Chanukah in New Jersey and Chanukah in Jerusalem are very different experiences. In New Jersey, Chanukah is an occasion for families to get together within the home, light candles, eat fried foods, and exchange presents. And although public places add the odd menorah or Jewish star to the multitudes of wreaths and bells, Chanukah is mostly celebrated internally, within Jewish homes and institutions.

In Jerusalem, however, Chanukah is far from private. Rather than giant tinsel-covered trees, we have giant menorahs lit up blue and white. Carolers are replaced by Klezmer musicians, candy canes and gingerbread men by delicious sufganiyot (fried donuts). Walking around the city at night, one can feel Chanukah in the air. In alleyways lit up on both sides by candles, passersby wish each other a Chanukah Sameach (happy Chanukah) as they hum traditional tunes. Chanukah is not just a religious holiday, it is a national, cultural one, encompassing the lives of religious and secular alike for eight days and nights.

It’s fitting that Chanukah is a cultural holiday, because it commemorates a cultural victory. Hassidic Rabbi Sholom Noach Berezovsky, in his book Nesivos Shalom, differentiates the miracle of Purim from the miracle of Chanukah. In the Purim story, the threat was a physical one; Haman (similar to Hitler) simply wanted to eradicate anyone who had Jewish blood. In the Chanukah story, however, the danger was spiritual. The Greeks were not interested in mass genocide, but wanted to destroy Jewish ritual and culture. They outlawed circumcision and Torah study, two practices that most distinguish Jews from the rest of the world. The rebellion of the Maccabees was not one for physical safety, but a battle against Hellenization and a victory of Jewish culture and Torah values.

In America, no one is restricting us or oppressing us. We are free to live as we choose. Which leads to a different problem. Do we choose to be Jewish, or do we choose to give in to foreign values? How many of us idolize celebrities and worship sports teams, “religiously” watch TV shows and movies that include crude and inappropriate jokes and scenes? Technology provides access to endless distractions and nonsense, countering the Jewish values of the preciousness of time and of “not straying with our eyes.” Many are afraid to outwardly show signs of being Jewish in an effort to fit in and be like everyone else. According to the 2013 Pew Research study, the intermarriage rate of American Jews is 58%. More than half of American Jews have chosen to forget the victory of Chanukah and marry a non-Jew.

The celebration of Chanukah is not just about remembering an enemy that we once defeated. It is about acknowledging a war that is ongoing. When we light Chanukah candles, we are telling the world ‘the Jewish people have values that cannot be suppressed.’ The challenge is, do we choose to live by those values, and be proud of them, or do we treat them as secondary and slowly slink into today’s “me” culture of immediate gratification and unanimity for all?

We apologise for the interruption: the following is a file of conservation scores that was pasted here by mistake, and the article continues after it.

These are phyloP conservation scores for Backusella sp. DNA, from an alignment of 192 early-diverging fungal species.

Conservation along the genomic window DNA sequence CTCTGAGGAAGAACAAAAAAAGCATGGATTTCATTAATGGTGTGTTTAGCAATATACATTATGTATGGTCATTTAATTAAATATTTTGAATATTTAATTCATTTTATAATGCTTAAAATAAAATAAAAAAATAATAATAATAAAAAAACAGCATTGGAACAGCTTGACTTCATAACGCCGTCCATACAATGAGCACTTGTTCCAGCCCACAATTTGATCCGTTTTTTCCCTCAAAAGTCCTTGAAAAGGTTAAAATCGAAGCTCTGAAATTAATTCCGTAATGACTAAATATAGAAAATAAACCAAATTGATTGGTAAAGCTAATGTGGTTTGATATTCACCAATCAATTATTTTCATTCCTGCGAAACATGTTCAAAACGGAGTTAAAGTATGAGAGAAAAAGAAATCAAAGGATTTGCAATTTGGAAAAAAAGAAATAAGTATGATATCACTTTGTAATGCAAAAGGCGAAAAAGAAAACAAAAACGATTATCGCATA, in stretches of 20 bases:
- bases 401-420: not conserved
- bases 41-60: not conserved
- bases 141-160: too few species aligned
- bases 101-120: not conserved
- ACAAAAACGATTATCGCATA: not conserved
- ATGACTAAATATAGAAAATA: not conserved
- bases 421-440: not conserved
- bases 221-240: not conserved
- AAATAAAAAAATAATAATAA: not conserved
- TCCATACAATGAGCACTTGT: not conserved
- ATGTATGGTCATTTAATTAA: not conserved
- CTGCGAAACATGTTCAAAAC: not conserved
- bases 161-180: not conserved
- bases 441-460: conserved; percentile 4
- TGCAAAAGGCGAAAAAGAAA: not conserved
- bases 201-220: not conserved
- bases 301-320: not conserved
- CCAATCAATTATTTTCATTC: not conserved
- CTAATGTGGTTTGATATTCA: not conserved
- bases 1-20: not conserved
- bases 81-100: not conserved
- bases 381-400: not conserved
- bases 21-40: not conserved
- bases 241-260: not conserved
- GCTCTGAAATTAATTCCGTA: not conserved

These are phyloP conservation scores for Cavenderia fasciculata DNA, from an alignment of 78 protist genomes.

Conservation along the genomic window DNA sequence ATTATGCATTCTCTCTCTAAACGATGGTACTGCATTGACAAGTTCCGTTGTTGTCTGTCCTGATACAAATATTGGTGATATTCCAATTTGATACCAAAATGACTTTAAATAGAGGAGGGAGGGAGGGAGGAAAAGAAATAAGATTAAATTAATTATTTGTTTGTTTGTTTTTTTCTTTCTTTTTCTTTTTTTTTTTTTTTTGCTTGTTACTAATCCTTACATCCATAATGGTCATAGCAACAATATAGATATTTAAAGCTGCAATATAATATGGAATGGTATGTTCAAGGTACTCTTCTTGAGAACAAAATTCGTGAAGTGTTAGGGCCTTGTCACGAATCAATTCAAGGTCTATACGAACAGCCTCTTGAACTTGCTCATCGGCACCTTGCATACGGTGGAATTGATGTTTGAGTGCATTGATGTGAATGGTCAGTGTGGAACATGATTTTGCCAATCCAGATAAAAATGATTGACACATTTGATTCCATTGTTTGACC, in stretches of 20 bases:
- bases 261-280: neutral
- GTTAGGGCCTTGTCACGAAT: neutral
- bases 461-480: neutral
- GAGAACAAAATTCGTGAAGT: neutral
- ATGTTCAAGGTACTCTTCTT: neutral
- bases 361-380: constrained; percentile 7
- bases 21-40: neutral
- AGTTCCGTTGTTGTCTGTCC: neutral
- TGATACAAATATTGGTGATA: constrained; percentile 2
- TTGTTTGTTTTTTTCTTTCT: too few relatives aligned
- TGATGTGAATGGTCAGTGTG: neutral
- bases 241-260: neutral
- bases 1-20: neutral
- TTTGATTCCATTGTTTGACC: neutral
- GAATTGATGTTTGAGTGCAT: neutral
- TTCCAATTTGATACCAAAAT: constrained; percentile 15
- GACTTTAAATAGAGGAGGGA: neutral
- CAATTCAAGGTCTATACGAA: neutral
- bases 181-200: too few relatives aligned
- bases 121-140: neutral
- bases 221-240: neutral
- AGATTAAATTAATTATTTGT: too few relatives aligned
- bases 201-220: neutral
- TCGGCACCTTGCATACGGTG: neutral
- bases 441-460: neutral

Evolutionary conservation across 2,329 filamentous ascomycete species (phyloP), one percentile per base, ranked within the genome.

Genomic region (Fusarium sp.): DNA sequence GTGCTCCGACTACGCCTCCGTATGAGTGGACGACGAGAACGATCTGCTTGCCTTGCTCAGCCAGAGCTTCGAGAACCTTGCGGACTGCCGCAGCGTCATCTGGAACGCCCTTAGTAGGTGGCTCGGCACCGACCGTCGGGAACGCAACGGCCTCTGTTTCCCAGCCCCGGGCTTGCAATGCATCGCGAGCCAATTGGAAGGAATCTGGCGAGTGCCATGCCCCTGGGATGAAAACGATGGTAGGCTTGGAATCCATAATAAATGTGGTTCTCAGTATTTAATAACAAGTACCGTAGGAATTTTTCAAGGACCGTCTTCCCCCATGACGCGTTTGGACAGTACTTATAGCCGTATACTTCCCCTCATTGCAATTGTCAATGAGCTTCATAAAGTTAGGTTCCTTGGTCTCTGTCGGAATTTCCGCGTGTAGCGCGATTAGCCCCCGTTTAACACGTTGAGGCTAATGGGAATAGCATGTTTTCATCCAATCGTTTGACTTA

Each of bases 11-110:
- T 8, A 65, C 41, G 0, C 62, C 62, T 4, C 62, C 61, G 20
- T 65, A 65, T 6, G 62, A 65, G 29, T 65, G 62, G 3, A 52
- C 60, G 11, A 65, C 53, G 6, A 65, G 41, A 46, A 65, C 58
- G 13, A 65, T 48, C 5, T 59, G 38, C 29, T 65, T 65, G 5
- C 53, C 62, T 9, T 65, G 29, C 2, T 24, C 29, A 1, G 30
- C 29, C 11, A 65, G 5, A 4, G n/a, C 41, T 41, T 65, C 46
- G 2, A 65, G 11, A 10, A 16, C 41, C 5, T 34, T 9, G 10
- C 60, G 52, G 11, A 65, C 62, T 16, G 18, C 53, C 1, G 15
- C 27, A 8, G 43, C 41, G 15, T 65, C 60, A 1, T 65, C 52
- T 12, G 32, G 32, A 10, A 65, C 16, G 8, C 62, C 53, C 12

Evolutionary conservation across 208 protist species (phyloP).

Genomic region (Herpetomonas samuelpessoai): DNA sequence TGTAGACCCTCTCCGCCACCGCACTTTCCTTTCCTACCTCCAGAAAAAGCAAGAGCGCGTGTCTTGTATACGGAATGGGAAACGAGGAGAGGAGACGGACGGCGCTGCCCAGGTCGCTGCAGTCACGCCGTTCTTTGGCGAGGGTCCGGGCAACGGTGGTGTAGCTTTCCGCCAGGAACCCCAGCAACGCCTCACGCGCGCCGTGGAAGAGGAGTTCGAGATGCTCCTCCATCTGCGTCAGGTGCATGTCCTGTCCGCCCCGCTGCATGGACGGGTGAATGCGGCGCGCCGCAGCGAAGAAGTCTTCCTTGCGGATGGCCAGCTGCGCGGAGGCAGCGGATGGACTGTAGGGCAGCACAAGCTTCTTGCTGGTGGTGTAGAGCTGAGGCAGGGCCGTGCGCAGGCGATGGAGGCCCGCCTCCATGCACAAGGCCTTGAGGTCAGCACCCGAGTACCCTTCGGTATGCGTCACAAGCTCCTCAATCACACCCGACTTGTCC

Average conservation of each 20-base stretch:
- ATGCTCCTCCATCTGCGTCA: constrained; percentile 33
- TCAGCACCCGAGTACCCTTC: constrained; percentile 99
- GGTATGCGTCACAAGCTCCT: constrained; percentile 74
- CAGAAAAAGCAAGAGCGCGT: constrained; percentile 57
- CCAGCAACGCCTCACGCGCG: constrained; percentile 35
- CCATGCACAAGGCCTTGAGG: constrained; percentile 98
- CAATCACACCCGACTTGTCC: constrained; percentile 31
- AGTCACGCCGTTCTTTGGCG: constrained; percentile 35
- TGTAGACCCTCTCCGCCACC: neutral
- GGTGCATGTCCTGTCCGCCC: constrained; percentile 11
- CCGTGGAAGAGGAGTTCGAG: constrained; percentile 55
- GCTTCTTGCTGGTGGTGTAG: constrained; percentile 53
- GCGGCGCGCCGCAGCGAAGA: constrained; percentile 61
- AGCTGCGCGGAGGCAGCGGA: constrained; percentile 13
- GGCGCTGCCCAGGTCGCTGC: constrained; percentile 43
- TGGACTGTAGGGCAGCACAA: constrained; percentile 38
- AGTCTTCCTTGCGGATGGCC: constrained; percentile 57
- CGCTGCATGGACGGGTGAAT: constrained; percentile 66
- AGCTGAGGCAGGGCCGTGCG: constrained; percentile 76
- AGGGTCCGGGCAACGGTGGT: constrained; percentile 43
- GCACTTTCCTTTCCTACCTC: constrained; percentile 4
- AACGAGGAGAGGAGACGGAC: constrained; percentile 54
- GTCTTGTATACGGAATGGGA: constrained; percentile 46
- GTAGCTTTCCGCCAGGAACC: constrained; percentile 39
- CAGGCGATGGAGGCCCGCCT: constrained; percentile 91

On the second day of Chanukah in my school, Yeshivat Orayta, six of our rabbis presented a panel discussion about why they chose to leave America and live in Israel. Several gave a reason that very much resonated with me — the desire to be a part of the “Jewish story” and ensure continuity within their families, which they believe can only be done in Israel. Afterwards, Ezra Yakhin, a veteran of the 1948 Israeli War of Independence, spoke about his experiences.

Mr. Yakin’s age, accent, and account of survival against all odds reminded me of my paternal grandparents, Max and Bernadette Dukas, of blessed memory. My grandparents, who were both Holocaust survivors, often shared stories of the oppression and hardship they experienced, and of their miraculous survival. I have always felt a strong connection to their stories, which link me personally to thousands of years of Jewish suffering, and more importantly, survival.

After my grandparents passed away, whenever I met or heard from people who had similar experiences and traits to them, I keenly felt the loss of this connection to the Jewish story. But when I heard Mr. Yakhin speak after my rabbis’ words about their efforts to continue the Jewish story, I saw things in a new light. My grandparents’ stories are not just a memory; they are a legacy, a mission for me and for their other descendants to not just be products of the Jewish story, but to be part of it.

There are so few left who survived the Holocaust and fought for the independence of the State of Israel. It is now our time to honor their memories, and create a new chapter in the Jewish story. Each and every Jew should ask him/herself: what am I doing to fight the ongoing war of the Maccabees, live the Chanukah miracle, honor those killed for being Jewish, and pave my own way in the Jewish story?